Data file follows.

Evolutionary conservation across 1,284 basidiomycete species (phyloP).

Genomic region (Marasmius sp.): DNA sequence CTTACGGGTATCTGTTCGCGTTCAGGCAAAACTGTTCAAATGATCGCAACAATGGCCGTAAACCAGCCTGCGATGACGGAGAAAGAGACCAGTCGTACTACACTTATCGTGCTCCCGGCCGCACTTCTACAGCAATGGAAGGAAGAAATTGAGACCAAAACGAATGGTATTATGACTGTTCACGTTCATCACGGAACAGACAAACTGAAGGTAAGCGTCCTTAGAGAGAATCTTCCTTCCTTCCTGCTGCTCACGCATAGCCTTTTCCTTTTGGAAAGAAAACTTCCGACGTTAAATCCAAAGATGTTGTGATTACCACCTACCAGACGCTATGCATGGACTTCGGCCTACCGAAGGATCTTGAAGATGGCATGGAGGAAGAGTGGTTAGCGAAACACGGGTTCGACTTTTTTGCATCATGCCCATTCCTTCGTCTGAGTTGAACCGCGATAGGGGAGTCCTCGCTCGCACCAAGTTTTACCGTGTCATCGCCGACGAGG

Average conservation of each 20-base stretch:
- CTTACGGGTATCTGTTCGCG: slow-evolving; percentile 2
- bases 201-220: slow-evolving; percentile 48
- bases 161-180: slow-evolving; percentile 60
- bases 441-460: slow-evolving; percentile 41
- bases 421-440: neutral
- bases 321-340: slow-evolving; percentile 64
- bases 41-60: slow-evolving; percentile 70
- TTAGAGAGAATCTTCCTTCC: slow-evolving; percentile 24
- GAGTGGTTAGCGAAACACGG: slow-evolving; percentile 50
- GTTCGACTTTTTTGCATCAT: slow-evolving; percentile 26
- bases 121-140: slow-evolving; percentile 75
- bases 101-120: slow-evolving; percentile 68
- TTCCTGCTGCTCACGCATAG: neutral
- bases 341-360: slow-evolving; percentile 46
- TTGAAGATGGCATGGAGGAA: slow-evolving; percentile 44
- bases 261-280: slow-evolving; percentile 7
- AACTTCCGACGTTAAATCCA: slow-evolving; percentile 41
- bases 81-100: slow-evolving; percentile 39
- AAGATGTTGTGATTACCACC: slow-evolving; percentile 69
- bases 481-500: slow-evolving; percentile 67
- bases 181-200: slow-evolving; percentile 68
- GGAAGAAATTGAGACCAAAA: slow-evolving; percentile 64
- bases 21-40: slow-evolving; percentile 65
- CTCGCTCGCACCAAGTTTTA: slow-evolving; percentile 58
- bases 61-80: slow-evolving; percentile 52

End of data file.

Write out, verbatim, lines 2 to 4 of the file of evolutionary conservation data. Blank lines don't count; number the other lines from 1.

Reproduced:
Genomic region (Marasmius sp.): DNA sequence CTTACGGGTATCTGTTCGCGTTCAGGCAAAACTGTTCAAATGATCGCAACAATGGCCGTAAACCAGCCTGCGATGACGGAGAAAGAGACCAGTCGTACTACACTTATCGTGCTCCCGGCCGCACTTCTACAGCAATGGAAGGAAGAAATTGAGACCAAAACGAATGGTATTATGACTGTTCACGTTCATCACGGAACAGACAAACTGAAGGTAAGCGTCCTTAGAGAGAATCTTCCTTCCTTCCTGCTGCTCACGCATAGCCTTTTCCTTTTGGAAAGAAAACTTCCGACGTTAAATCCAAAGATGTTGTGATTACCACCTACCAGACGCTATGCATGGACTTCGGCCTACCGAAGGATCTTGAAGATGGCATGGAGGAAGAGTGGTTAGCGAAACACGGGTTCGACTTTTTTGCATCATGCCCATTCCTTCGTCTGAGTTGAACCGCGATAGGGGAGTCCTCGCTCGCACCAAGTTTTACCGTGTCATCGCCGACGAGG

Average conservation of each 20-base stretch:
- CTTACGGGTATCTGTTCGCG: slow-evolving; percentile 2